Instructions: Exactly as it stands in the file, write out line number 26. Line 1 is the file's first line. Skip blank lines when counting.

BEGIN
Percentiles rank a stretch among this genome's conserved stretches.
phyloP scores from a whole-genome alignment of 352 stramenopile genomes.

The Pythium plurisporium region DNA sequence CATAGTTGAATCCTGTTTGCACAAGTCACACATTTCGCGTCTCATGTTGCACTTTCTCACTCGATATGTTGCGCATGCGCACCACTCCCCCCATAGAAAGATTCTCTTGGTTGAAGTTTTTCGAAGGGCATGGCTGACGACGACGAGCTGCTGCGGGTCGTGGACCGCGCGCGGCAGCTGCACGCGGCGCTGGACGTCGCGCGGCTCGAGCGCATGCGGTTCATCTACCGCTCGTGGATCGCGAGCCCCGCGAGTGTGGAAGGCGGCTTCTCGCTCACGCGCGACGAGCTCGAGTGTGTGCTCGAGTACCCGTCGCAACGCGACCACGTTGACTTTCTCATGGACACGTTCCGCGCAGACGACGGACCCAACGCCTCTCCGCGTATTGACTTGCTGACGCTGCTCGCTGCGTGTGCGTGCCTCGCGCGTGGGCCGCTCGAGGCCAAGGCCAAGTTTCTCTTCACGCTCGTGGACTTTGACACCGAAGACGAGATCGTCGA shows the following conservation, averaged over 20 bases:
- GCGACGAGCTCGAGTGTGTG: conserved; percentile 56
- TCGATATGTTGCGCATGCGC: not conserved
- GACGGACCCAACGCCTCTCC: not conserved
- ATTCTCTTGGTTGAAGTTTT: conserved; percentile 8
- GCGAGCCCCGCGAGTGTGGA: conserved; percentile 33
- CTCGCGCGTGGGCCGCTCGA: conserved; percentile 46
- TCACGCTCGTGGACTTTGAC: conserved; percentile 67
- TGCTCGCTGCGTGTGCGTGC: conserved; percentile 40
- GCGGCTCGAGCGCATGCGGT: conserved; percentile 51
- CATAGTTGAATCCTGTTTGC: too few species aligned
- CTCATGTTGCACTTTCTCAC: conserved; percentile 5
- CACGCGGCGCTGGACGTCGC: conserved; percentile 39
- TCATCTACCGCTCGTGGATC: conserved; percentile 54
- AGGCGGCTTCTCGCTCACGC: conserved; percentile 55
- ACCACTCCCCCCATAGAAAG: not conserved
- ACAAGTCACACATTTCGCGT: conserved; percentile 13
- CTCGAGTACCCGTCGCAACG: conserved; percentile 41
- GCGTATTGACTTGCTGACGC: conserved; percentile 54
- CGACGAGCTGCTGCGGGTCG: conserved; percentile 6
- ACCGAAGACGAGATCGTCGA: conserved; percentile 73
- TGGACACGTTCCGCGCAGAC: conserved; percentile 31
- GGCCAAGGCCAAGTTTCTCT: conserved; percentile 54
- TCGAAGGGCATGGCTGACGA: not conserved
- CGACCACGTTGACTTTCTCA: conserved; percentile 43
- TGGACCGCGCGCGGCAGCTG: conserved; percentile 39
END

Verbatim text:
- TCGAAGGGCATGGCTGACGA: not conserved